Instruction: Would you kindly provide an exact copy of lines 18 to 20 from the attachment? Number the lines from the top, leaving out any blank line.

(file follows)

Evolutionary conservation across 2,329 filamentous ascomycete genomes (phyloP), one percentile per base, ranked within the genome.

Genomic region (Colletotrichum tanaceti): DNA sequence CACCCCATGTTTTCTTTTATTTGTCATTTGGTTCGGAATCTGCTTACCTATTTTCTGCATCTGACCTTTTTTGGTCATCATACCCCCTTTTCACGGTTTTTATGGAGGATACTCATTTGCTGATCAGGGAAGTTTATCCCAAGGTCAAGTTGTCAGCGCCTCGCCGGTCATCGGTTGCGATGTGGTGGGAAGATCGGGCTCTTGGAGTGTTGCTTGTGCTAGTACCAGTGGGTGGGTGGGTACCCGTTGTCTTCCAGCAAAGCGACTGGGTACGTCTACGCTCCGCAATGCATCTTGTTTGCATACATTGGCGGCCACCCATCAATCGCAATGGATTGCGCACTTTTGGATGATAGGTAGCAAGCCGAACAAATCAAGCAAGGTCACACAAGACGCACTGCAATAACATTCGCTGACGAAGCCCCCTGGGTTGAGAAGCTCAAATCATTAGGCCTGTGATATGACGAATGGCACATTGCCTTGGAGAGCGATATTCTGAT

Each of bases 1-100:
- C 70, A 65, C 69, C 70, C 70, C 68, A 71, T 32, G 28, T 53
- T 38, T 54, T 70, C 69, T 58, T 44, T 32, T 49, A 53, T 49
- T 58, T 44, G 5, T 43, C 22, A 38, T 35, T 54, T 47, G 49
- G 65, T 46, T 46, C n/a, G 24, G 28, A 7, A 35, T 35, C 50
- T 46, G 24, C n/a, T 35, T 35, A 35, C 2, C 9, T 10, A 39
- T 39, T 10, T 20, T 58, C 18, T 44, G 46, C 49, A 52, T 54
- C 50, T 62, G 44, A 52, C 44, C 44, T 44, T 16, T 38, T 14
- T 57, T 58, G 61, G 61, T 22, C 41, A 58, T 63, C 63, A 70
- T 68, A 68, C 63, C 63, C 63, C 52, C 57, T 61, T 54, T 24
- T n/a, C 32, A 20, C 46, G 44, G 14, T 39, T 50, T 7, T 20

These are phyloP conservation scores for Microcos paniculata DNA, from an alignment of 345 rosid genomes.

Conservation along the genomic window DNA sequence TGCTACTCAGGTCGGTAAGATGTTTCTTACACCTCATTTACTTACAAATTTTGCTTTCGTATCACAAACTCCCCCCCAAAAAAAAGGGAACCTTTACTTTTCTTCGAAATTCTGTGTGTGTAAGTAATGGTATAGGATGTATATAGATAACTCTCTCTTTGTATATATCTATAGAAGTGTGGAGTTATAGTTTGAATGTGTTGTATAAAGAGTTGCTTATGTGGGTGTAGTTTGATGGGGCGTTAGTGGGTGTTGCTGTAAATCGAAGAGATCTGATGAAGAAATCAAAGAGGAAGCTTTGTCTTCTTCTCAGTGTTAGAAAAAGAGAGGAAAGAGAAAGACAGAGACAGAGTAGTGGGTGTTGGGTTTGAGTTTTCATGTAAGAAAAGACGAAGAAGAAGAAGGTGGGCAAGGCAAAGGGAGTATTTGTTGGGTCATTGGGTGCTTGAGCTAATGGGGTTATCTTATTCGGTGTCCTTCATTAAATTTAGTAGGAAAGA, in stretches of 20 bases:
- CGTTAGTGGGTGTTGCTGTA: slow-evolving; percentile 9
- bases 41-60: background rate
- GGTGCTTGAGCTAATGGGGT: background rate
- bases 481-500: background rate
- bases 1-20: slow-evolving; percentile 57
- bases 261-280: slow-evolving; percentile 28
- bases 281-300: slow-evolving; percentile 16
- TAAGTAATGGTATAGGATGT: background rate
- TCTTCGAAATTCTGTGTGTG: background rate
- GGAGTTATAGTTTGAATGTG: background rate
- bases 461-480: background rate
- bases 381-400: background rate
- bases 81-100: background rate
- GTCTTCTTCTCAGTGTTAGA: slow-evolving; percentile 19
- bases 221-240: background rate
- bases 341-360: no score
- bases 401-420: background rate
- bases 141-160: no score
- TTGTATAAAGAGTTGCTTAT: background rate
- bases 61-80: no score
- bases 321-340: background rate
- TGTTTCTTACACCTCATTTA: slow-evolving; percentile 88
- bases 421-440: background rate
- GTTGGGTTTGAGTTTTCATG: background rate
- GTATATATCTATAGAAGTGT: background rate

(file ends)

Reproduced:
- GGTGCTTGAGCTAATGGGGT: background rate
- bases 481-500: background rate
- bases 1-20: slow-evolving; percentile 57